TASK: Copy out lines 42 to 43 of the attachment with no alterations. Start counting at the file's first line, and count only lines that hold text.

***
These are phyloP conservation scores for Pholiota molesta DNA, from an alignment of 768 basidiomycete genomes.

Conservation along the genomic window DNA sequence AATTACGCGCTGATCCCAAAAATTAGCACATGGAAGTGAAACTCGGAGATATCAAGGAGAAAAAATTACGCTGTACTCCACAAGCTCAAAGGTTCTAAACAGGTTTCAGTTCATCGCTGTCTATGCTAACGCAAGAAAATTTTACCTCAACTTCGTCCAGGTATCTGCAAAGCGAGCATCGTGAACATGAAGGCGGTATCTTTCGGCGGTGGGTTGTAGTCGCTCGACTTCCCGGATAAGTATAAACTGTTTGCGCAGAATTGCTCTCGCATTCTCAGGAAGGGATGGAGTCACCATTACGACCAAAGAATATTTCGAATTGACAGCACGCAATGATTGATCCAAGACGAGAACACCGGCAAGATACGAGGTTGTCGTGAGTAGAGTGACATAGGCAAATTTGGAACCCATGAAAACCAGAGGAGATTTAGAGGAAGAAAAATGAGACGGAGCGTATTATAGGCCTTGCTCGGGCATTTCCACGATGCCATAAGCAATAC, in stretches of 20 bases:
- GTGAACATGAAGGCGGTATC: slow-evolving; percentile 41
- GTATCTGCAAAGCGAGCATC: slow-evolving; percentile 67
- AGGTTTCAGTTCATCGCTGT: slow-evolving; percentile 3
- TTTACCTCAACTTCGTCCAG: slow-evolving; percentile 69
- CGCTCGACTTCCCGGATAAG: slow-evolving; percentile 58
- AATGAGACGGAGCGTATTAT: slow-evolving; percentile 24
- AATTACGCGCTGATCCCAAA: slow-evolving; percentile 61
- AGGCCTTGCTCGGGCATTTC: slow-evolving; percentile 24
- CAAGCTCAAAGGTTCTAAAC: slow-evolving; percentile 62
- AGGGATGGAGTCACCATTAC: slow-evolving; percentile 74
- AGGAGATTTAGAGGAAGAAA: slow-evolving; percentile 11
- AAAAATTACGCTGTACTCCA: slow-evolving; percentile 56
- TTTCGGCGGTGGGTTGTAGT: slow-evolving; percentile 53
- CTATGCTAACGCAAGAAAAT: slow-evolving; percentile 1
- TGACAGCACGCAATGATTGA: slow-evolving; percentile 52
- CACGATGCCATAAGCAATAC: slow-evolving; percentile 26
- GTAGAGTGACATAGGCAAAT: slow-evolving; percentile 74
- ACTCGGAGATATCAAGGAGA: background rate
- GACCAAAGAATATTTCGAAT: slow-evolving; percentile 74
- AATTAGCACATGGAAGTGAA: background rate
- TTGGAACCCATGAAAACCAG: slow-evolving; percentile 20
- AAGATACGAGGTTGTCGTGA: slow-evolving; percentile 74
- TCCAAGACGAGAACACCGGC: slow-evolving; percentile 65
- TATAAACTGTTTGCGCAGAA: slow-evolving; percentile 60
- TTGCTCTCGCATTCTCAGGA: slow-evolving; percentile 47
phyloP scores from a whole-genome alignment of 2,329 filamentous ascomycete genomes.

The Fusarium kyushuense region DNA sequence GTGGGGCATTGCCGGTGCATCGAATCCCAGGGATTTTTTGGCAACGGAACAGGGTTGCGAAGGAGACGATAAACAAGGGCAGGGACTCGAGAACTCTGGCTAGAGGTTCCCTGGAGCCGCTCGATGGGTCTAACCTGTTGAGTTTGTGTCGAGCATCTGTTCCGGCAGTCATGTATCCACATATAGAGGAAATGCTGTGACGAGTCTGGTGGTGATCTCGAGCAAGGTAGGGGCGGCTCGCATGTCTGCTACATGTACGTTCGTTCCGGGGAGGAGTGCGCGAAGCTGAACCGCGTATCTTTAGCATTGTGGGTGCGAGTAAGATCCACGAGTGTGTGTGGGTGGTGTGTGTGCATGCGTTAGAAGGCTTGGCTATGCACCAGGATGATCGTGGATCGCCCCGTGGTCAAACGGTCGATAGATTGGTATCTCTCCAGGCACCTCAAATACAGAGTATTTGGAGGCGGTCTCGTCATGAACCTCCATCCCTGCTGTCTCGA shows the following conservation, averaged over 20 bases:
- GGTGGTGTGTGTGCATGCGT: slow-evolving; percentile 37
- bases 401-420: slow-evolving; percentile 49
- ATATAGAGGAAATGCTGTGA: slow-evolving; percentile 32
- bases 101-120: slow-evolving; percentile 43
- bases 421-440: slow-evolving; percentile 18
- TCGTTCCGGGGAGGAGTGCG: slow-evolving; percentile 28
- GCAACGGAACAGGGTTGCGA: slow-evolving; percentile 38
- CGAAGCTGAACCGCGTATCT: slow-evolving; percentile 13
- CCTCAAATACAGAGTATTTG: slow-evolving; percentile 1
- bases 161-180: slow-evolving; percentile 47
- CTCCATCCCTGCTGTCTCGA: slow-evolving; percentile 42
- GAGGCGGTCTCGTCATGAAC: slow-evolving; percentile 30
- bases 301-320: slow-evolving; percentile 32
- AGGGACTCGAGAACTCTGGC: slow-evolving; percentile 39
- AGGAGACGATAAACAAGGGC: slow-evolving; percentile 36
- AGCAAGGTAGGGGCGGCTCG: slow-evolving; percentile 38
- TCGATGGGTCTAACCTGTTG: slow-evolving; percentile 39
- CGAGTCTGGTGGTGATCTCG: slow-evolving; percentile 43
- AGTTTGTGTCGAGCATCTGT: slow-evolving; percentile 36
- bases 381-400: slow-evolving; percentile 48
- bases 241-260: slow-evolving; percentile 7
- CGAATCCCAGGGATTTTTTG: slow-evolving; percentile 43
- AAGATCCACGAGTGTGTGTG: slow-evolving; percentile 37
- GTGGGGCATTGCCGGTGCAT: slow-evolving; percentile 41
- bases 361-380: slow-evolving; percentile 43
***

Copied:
- bases 301-320: slow-evolving; percentile 32
- AGGGACTCGAGAACTCTGGC: slow-evolving; percentile 39